We applaud the courage and determination that the counties of Hidalgo and Cameron have shown by joining a multi-state and cities federal lawsuit against the Commerce Department to block a citizenship question from being asked in the 2020 census.
Hidalgo, Cameron and El Paso counties on Tuesday became the first in Texas to join the lawsuit, which was filed in New York, Rolando Rios, a San Antonio lawyer hired by Hidalgo and Cameron counties, told The Monitor’s Editorial Board Tuesday after Hidalgo County Commissioners met privately with him in Edinburg.
In doing so, these border counties are among five counties nationwide to be a part of the lawsuit, which includes 18 states, the District of Columbia, nine cities, and the U.S. Conference of Mayors.
“We need a voice for Texas, so we are the voice for Texas because our leadership is not providing an important voice,” Rios told us.
Although some Texas counties and cities, like McAllen, have passed resolutions opposing a citizenship question on the 2020 census, these three border counties are the first in Texas to actually spend the funds to hire legal counsel to “get to be at the table. We get to present our evidence,” Rios told us.
That takes guts and we are proud that our elected officials in the Rio Grande Valley recognize how economically devestating a census undercount could be to our region.
The idea that residents likely will not respond to our constitutionally-mandated census if they are asked their citizenship status, could jeopardize the number of congressional seats for our state, as well as federal funding, especially for Medicaid, to our region. A PricewaterhouseCoopers study found $3.73 million in Medicaid funds were lost to 31 states due to an undercount in 2000.
For every person not counted in 2020, Hidalgo and Cameron counties could lose $2,500 to $3,000, per year — or $30,000 per person per decade, said Rios, who also represented both counties in a lawsuit against the Department of Commerce contending an undercount in 2000.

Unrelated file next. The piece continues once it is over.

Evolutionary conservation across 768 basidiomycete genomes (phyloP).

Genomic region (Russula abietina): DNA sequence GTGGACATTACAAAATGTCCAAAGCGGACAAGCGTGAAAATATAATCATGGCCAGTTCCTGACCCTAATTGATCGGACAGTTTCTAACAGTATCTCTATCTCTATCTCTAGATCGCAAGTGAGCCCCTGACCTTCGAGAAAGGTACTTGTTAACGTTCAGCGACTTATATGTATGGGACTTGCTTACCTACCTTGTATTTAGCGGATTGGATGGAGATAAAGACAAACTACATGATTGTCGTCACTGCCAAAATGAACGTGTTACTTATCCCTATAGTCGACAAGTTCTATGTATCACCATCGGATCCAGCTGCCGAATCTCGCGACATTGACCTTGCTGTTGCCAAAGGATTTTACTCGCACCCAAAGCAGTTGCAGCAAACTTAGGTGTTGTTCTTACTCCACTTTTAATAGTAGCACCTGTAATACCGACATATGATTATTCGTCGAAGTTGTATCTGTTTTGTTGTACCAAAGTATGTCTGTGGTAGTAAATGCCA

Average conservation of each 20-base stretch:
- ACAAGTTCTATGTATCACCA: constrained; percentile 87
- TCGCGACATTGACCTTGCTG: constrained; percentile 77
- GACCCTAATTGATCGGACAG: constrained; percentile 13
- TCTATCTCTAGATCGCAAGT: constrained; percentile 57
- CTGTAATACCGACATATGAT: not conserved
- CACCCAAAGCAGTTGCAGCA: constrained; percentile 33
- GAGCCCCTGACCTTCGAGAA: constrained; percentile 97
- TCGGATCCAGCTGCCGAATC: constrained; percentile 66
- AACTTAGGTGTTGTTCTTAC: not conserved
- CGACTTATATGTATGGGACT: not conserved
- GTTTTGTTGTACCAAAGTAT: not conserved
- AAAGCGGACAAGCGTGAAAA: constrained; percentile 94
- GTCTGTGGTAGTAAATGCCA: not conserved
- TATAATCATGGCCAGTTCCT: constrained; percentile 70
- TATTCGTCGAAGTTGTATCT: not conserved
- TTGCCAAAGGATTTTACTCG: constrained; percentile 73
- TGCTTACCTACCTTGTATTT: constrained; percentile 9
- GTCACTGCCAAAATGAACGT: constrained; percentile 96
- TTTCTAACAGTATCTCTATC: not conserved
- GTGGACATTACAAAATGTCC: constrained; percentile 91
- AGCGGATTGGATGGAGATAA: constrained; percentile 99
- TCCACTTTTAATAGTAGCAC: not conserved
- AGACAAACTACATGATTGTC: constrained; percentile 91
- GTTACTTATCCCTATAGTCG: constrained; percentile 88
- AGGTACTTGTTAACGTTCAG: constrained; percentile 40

This time, he says “the Trump administration is weaponizing the Census Bureau to undercount and intimidate the people.”
Rios says studies show 46 percent of Hispanics polled have “low confidence” that the federal government will keep private immigration information derived from the next census.
Census officials have held workshops with Hidalgo County officials to strategize best methods for getting an accurate count here. The federal agency even is opening an office in Hidalgo County, which it did not do for the last count.
But hiring more employees, conducting bilingual outreach and knocking on doors won’t help if residents are scared to respond. That’s why we condone the use of taxpayer funds to join this national lawsuit to stop federal officials from asking this question that has no business on the 2020 Census.
As Hidalgo County Judge Ramon Garcia has said: “Our government divides up all the entitlement funds based on population and under our Constitution, everyone who is residing in this country needs to be counted. It doesn’t say only citizens.”